With the passage of the All-Payer Database, members of the Colorado legislature made it quite clear that protecting your medical privacy was not a priority. Until the law is repealed, along with similar requirements in ObamaCare, your medical records are for sale to the highest bidder.
Every future visit to a doctor or a hospital should be made with this in mind. If you need health care and you have, or have ever had, a health condition that you do not want to make public knowledge, you might be wise to travel to a state or foreign country that takes medical privacy more seriously.
IB-C-2013 (May 2013)
Author: Linda Gorman
Supporters of the Patient Protection and Affordable Care Act claim that it will reduce Colorado health care costs and health insurance premiums. Nonsense. Even economist Jonathan Gruber, an ObamaCare architect, estimated that it would increase premiums in Colorado’s individual market by 19 percent. Don’t be fooled when the businesses, bureaucrats, and non-profits who benefit from increasing your premiums choose to blame your higher costs on everything but the ObamaCare law.
by Linda Gorman
Gov. John Hickenlooper wants yet another expansion of Colorado Medicaid. This one will cover the more than 86,000 college students in Colorado that the Census Bureau estimates have incomes below the federal poverty level. It also will cover the unknown number of otherwise healthy single students above the poverty level who have incomes up to $15,414 a year. (Income figures do not include additional subsidies received for things like housing, child care, energy assistance and food.)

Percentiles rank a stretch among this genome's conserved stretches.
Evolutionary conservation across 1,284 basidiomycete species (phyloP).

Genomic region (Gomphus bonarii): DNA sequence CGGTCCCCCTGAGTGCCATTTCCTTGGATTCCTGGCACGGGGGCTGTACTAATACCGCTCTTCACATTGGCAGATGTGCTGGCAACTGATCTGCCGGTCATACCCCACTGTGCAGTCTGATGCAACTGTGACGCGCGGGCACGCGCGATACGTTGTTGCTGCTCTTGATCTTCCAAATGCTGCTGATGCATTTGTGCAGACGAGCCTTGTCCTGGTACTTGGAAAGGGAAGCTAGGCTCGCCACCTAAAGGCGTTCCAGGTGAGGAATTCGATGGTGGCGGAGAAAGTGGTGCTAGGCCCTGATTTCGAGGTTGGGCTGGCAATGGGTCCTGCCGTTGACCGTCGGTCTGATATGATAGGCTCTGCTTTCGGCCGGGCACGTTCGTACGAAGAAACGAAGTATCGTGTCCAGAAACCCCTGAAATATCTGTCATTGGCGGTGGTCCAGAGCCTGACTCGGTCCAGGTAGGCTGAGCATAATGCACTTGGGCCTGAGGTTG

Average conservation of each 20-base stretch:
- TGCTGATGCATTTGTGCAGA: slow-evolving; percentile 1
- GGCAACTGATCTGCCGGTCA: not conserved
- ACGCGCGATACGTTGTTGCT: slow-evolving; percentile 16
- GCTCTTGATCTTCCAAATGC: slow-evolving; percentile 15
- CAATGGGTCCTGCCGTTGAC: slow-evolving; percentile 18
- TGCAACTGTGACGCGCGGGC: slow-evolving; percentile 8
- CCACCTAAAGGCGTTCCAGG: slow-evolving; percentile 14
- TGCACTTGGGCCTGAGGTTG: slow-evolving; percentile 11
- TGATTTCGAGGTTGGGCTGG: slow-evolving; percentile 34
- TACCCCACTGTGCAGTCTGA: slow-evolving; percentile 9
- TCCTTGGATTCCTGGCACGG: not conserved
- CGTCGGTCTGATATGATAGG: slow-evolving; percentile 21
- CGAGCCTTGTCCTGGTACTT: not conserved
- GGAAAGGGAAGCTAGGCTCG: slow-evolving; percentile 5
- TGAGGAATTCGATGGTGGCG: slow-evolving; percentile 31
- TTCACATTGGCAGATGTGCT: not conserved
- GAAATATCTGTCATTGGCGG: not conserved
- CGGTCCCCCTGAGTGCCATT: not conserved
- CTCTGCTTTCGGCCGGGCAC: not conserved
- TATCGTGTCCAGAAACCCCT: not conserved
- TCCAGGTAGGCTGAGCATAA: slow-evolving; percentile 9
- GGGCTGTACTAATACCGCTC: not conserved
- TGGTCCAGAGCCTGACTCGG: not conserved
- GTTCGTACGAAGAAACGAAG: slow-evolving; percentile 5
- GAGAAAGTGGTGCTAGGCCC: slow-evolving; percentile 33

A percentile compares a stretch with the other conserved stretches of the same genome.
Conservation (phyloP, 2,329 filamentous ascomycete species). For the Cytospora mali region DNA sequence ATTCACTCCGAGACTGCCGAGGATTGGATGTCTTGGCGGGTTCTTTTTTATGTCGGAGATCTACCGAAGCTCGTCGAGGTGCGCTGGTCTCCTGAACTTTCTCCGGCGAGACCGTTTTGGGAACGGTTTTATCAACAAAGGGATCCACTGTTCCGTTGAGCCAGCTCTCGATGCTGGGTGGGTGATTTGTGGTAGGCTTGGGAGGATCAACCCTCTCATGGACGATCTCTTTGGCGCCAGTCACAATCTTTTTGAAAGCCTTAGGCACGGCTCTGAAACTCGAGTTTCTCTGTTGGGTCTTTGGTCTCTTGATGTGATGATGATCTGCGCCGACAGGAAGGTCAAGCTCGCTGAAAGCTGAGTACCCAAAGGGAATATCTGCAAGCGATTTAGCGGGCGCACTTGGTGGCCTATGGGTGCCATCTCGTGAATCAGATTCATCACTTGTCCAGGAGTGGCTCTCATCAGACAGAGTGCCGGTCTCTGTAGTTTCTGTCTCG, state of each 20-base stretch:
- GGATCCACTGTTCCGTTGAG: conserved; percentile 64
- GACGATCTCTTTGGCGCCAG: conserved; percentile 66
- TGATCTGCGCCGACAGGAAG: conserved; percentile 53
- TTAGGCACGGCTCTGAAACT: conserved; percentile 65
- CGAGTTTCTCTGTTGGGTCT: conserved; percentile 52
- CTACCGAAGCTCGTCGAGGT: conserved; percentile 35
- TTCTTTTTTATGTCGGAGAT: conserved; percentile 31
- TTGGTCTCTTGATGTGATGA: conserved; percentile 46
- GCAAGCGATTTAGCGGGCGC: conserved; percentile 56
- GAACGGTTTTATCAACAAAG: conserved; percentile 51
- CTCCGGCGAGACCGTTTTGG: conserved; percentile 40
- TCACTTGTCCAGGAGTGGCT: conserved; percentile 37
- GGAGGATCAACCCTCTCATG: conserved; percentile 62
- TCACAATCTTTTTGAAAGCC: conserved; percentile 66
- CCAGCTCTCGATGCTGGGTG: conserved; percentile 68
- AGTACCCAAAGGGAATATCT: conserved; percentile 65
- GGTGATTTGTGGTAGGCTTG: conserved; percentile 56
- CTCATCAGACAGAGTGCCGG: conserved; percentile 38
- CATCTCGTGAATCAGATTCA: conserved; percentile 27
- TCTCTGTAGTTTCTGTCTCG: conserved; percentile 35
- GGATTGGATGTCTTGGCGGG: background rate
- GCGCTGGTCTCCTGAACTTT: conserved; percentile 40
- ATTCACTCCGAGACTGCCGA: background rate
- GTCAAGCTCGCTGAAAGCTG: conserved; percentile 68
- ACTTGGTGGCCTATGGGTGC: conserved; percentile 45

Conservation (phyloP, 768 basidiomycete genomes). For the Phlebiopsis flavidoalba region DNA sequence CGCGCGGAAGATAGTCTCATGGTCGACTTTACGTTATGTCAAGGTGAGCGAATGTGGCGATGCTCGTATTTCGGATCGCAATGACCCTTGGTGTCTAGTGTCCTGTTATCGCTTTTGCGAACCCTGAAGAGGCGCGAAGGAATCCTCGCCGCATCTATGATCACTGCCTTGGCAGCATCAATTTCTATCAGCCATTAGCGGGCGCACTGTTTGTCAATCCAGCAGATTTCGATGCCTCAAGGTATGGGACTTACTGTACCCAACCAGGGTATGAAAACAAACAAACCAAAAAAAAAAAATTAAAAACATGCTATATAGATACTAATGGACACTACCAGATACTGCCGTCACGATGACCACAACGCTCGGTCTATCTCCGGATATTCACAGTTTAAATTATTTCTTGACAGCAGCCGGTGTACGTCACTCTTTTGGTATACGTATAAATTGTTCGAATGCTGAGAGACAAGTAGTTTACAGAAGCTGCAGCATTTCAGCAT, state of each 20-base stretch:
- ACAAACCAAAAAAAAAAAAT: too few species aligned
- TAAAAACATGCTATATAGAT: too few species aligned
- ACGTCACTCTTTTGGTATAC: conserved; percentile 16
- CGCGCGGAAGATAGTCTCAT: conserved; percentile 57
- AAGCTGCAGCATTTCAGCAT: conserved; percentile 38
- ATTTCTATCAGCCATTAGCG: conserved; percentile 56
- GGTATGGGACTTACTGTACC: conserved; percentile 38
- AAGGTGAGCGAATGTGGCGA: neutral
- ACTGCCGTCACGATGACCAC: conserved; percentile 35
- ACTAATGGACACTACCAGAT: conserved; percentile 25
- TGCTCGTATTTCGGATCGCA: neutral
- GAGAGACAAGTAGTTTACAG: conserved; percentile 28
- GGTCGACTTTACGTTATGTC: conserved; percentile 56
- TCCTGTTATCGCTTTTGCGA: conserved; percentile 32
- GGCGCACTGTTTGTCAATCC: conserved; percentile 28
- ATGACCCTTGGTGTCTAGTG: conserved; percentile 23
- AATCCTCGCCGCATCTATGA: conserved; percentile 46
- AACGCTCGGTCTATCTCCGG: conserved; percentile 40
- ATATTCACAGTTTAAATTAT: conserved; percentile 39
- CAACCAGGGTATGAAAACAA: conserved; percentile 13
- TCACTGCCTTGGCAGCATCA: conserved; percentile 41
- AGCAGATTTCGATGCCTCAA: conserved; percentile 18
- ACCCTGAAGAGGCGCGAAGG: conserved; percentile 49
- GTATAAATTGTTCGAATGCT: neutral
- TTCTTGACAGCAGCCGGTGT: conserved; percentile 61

As the Hickenlooper Administration claims the expansion would enroll an additional 160,000 people, it seems that college students will be its primary beneficiaries.
Many Colorado colleges already require students to buy health coverage. But Medicaid enrollment is free and it covers everything from unnecessary emergency room visits and major surgery to over-the-counter drugs with $5 copays and no deductible. Students and their parents know a good deal when they see one.
Under the Hickenlooper plan, rational observers expect droves of students to drop their private coverage in favor of Medicaid. Since Medicaid enrollment is also open to anyone who can produce a driver’s license, photo ID or other proof of residence in Colorado, the expansion offers equal opportunity for the state’s taxpayers to pay for the health care of both in-state and out-of-state students.
The plan will cost taxpayers a bundle. Medicaid medical services premiums for the program’s least expensive adults are $3,000 a year per enrollee, according to the legislature’s Joint Budget Committee. Capitated payments (one flat fee for everyone) to regional organizations that provide mental health care will add another $278 for each adult without dependent children.